This is a series of reflections on Scot McKnight’s book, The Jesus Creed: Loving God, Loving Others. It’s a book I unequivocally recommend for anyone. Each chapter opens with recommended Gospel readings. The readings for this chapter are: Luke 7:11-17, 36-50; 8:1-3.

Jesus, in his radical actions of compassion, does not permit his followers to embrace the stories of only those who are similar — we are to love all those who sit at Jesus’ table.

Isn’t that the most difficult part of this? If our ‘fellowship’ looks homogenous (and it mostly does, especially when I see the pictures in publications like ‘The SBTC Texan’), what does that say about us? Do we seek the comfortable at the expense of faithfulness?

Sometimes we treat the needy as if they are pariahs, as if they have done something to deserve their fate. … Even when we believe that God loves everyone, we still don’t know what to do with some people. The distance between ‘us’ and ‘them’ creates hostility between the haves and the have-nots.

But Jesus, with eyes abrightin’ and heart awarmin’ and hands astretchin’ and feet amovin’, does offer hospitality to persons at the edges of society. He enters the safety zone, walks to the edges, takes the needy in his hand, escorts them back across the zone, offers them a spot at his table, and utters the deepest words they are to hear: ‘Welcome to my table!’ He offers them a free space where the stranger can enter and become a friend instead of an enemy.

The first woman McKnight examines is the widow leading a funeral procession. “Jesus knows widowhood firsthand because his mother is widowed. Even though Judaism developed a small bundle of laws protecting widows, the label ‘widow’ (Hebrew: almanah) quickly became synonymous with poverty. … The widow from Nain had already seen the death of her husband, and she is now losing her ‘only son.’ And thus she is probably losing her income. She is weeping in grief when Jesus observes her.

Jesus empathized with the woman. And the words he utters reflect that fact. ‘Don’t cry.’ He had probably uttered them to his own mother.

Another story of empathy we see is toward the woman who bathed his feet in perfume and tears in the house of Simon. His response to her is full of compassion.

Notice how Jesus’ compassion for these women turns into action to resolve the problem: he raises the widow’s son, he forgives the prostitute and gives her a new vocation, he exorcises demons from Mary Magdalene, and he heals Joanna, Susanna, and others. … Jesus’ kind of compassion is not abstract commitment. It is real and personal and concrete. Compassion moves from the heart to the hands and feet.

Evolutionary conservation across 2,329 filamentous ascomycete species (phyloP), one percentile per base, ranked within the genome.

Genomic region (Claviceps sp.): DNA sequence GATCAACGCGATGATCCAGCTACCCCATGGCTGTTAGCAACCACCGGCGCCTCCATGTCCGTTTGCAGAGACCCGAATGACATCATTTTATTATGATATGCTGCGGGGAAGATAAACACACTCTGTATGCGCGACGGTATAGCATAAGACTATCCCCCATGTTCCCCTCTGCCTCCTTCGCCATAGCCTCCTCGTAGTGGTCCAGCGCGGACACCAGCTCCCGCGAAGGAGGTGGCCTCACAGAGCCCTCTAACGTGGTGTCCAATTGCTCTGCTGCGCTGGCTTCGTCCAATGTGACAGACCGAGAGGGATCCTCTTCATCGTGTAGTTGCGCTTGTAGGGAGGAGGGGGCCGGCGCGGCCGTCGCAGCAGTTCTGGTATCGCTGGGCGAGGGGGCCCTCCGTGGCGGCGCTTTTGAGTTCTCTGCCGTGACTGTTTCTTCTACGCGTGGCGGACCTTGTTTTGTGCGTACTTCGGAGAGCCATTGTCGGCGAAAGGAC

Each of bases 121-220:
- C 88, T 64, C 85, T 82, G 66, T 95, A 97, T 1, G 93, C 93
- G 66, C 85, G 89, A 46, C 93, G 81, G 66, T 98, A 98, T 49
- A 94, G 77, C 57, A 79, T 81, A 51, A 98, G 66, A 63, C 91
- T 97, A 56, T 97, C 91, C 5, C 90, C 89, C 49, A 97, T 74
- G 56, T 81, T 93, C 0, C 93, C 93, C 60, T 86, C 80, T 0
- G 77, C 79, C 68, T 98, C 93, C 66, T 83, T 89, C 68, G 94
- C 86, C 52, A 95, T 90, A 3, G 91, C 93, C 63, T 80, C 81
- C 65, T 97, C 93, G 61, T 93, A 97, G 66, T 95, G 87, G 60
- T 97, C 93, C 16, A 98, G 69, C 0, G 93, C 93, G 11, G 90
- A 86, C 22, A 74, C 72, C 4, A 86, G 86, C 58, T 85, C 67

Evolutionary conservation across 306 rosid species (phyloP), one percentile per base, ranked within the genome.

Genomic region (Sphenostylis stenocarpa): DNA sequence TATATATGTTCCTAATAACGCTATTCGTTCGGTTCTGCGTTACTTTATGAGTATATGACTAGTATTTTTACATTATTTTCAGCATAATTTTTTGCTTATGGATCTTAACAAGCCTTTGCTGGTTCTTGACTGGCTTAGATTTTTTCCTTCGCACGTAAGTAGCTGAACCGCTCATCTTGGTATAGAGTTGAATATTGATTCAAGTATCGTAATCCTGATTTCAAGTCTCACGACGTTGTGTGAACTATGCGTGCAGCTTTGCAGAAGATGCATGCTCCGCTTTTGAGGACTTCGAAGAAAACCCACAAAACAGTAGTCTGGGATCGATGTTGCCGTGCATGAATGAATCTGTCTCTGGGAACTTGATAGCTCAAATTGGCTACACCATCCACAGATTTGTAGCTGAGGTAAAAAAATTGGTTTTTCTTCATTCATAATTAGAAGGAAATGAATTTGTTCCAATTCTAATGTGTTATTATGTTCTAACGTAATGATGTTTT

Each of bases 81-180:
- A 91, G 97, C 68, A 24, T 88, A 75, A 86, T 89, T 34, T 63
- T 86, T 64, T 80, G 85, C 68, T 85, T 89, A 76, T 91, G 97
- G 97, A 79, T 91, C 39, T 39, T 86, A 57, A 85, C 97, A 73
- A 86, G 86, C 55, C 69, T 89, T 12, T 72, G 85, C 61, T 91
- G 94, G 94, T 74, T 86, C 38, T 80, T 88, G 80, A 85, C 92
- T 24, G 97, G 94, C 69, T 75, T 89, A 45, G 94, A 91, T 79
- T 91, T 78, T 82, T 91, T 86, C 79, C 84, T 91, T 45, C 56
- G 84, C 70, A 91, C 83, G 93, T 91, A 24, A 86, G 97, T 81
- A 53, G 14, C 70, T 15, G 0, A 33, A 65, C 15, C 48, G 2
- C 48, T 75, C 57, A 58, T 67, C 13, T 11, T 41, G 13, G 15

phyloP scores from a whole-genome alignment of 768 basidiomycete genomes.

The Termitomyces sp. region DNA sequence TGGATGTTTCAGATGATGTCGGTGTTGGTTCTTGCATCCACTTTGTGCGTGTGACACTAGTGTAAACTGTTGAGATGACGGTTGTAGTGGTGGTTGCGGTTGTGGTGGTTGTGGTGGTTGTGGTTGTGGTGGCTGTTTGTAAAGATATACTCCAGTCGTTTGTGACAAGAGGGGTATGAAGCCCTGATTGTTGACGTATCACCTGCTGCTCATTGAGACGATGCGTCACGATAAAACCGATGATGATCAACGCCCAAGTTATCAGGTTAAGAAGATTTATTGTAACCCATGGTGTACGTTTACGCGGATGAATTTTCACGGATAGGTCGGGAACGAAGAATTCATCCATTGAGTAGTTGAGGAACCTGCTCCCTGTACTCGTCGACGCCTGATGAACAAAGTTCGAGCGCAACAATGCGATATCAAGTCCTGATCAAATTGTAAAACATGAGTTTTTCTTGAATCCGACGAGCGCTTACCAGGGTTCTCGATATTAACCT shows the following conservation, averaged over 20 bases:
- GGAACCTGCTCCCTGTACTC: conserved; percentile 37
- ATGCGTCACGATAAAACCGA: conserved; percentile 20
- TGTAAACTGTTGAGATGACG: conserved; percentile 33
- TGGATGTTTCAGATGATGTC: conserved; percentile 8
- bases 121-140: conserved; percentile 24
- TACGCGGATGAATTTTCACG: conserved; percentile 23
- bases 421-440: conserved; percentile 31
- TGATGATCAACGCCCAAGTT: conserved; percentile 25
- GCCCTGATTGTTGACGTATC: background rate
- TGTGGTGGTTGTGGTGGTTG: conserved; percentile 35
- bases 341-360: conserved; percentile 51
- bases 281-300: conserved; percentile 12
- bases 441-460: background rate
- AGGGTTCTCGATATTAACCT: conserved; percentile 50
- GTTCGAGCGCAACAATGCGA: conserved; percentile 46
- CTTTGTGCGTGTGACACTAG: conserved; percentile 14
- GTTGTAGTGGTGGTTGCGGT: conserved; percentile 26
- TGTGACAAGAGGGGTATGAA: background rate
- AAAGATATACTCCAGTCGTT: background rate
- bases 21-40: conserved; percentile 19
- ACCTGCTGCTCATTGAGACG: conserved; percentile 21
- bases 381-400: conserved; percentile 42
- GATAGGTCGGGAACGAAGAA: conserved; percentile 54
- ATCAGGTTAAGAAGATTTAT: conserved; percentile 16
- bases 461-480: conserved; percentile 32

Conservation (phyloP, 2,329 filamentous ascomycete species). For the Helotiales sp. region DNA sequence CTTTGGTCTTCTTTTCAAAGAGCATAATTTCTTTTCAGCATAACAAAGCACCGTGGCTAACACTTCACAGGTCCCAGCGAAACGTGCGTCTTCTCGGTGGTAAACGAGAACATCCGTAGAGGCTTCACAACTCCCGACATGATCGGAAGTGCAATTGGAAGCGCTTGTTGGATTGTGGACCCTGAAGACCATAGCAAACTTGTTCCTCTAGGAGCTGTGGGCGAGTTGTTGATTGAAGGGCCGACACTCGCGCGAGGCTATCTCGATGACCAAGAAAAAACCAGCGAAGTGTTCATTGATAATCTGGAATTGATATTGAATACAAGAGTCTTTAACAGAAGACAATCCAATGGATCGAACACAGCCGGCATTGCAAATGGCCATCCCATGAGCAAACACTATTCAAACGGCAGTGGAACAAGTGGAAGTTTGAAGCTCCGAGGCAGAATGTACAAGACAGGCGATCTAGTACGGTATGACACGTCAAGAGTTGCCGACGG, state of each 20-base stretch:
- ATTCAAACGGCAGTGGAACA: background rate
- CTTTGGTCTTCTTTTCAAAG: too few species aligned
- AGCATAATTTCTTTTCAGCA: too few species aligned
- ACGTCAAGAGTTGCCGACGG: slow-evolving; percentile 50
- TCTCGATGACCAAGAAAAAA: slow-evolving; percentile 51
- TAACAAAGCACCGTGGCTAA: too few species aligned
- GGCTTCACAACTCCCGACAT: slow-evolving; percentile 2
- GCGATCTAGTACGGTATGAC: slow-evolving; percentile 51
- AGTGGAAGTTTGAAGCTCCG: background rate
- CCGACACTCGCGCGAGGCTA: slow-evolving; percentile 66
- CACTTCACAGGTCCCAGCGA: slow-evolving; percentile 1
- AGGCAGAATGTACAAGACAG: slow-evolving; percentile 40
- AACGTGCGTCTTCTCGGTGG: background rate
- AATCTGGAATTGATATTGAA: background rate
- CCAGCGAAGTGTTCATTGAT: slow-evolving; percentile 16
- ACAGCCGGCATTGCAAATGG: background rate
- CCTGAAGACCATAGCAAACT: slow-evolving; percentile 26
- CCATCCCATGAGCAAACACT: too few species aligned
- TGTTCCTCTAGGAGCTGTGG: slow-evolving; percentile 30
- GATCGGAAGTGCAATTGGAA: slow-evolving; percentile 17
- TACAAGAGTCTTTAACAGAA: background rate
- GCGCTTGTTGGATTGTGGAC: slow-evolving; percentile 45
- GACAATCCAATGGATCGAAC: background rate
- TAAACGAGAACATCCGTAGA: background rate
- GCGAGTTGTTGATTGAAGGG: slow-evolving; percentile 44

Absolutely. McKnight concludes this chapter with Mother Theresa’s creed. He even calls it her “Shema”.

The fruit of silence is prayer.
The fruit of prayer is faith.
The fruit of faith is love.
The fruit of love is service.
The fruit of service is peace.

And I would add: Amen and amen.


Four Hundred Texts on Love (Second Century) 24

Posted: August 17th, 2010 | Author: | Filed under: St. Maximos the Confessor | Tags: , , , , | Comments Off on Four Hundred Texts on Love (Second Century) 24

89. Some people with possessions possess them dispassionately, and so when deprived of them they are not dismayed but are like those who accepted the seizure of their goods with joy (cf. Heb. 10:34). Others possess with passion, so that when they are in danger of being dispossessed they become utterly dejected, like the rich man in the Gospel who went away full of sorrow (cf. Matt. 19:22); and if they actually are dispossessed, they remain dejected until they die. Dispossession, then, reveals whether a man’s inner state is dispassionate or dominated by passion.

It seems to me that St. Maximos touches on something very important here. The state of our heart when it comes to possessions is not usually revealed by what we have. Some greedily seek ever more and crush people to attain it. But many of us are not like that. The state of of our heart is revealed when we have our possessions taken from us or are in danger of losing them. Are they truly our possessions or do they in fact possess us? Do we have stuff or are we in bondage to stuff?

My older son loved the movie Labyrinth when he was little and my youngest daughter rediscovered the movie and also has enjoyed it. I’m reminded now of the scene in which the old women carrying great loads of their possessions begin to similarly burden Sarah with the stuff she “needs”. Freedom came in letting it all go. If we cannot let go, then we are not the owners. We are the owned.


Four Hundred Texts on Love (Second Century) 21

Posted: August 5th, 2010 | Author: | Filed under: St. Maximos the Confessor | Tags: , , , , | Comments Off on Four Hundred Texts on Love (Second Century) 21

72.  Just as it is easier to sin in the mind than in action, so warfare through our impassioned conceptual images of things is harder than warfare through the things themselves.

I quit smoking slightly more than fourteen years ago. (I could count the days over fourteen years if I wanted, but I try not to dwell on it that much.) I had smoked and smoked fairly heavily for two decades by that time. My body and mind had been formed and shaped with and around nicotine. As studies have shown, one of the effects of nicotine is that it increases focus and concentration. So in addition to breaking the other physical aspects of addiction, I had to learn how to intently focus my mind without the aid of a drug. But I managed all of that and the physical aspect of my smoking addiction has long since passed. I not only fought that war, I won it.